by Randy Loving, CFA, MONTAG Portfolio Manager
Historically how the Fed impacts the banking industry
The Federal Reserve started raising rates on March 17th of 2022. Historically, there is a one-year lag between a change in monetary policy and its impact being felt in the real economy. Close to exactly a year later, Silicon Valley Bank (SIVB) was taken over by the FDIC on March 10th of 2023. SIVB was not your typical bank, instead they catered to venture capital funds and the companies they funded. Around 50% of start-ups funded in the United States were being funded through SIVB. This resulted in a concentrated number of large depositors that were very interconnected both in business and socially. With rates low at the time, in 2020 and 2021 the bank grew substantially through acquisitions and the growth of its venture capital customers who suddenly were flush with low-cost funds to invest.
A perfect storm of bad timing
Just prior to the Fed commencing its rate increase cycle, SIVB changed how it managed its balance sheet. They allowed their assets, made up of loans and bonds, to be greater in value than deposits. Over the coming year, as interest rates went from 0% to 4.75% the value of the bonds which the bank had purchased since 2020, began to show large unrealized losses. The predicament became that if SIVB was forced to sell the bonds and realize the losses, it would cause the bank to violate regulatory requirements.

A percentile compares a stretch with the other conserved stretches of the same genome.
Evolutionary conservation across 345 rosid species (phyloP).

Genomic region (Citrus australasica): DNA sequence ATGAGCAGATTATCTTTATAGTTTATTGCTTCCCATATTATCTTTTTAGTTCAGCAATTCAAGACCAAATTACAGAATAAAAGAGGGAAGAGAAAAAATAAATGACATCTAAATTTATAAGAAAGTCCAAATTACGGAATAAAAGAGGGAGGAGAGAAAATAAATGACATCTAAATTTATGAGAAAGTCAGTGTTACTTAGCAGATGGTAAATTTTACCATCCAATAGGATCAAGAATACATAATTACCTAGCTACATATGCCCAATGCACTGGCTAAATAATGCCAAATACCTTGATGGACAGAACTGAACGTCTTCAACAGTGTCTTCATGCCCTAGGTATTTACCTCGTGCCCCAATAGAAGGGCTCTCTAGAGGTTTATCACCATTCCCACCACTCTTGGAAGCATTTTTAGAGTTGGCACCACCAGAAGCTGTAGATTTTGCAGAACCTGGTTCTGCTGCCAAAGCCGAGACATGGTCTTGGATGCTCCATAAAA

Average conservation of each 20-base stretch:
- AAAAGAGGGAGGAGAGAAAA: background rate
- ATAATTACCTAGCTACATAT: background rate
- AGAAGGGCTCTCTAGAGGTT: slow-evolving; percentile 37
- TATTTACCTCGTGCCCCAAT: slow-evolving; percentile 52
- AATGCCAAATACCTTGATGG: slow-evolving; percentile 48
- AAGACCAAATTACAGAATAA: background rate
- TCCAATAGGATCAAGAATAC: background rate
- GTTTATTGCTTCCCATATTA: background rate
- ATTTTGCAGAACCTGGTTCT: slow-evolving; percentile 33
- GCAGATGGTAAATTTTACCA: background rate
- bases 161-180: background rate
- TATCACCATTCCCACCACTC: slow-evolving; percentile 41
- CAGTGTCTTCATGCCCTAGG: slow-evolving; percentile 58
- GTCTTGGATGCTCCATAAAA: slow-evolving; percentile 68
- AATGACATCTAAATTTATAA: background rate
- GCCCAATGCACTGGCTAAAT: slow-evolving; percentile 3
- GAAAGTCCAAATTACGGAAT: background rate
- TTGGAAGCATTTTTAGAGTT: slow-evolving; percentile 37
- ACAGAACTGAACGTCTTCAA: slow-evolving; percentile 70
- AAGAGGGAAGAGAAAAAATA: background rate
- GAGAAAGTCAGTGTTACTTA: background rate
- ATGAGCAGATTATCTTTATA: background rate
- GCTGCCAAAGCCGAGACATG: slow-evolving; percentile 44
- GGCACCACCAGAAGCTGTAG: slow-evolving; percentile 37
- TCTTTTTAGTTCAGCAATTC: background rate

An attempt to right the ship
By March of 2022, SIVB created a strategy to raise capital through a stock offering to mitigate the need to sell the bonds at a loss to cover withdrawals. This influx of money would help raise much needed capital to meet regulatory requirements. As the news of this plan traveled, it actually spooked SIVB clients and other savvy investors, who took to Twitter with their comments. This in turn set in motion what has become the first large bank run sparked by a viral social media discussion.
Silicon Valley Bank and the impact on the banking system
So now what? Typically the Fed guarantees all deposits in US Banks up to $250,000 per depositor. In response to the closure of SIVB and other banks over last weekend, the Fed announced that for any affected bank, deposits above $250,000 per depositor would also be covered. In addition, the Fed opened a new lending facility for banks to exchange their bonds for cash at the par value to help with liquidity to meet withdrawals.
What is to come?
In our opinion the banking industry is again going through significant change which is likely to end with an increase in regulation around deposits. This could ultimately affect the willingness and ability for banks to lend which may cause the economy to cool. In past cycles, when banks reduce their willingness to lend, the economy weakens and we may see a recession in the months ahead. There will be a lot of discussions in the future about the regulatory impact and new requirements that will most likely be introduced. MONTAG will be following this matter and managing holdings in the financial sector closely.
MONTAG recommends for further and individualized potential impacts, that you reach out to your financial advisor.
The information provided is for illustration purposes only. It is not, and should not be regarded as “investment advice” or as a “recommendation” regarding a course of action to be taken. These analyses have been produced using data provided by third parties and/or public sources. While the information is believed to be reliable, its accuracy cannot be guaranteed.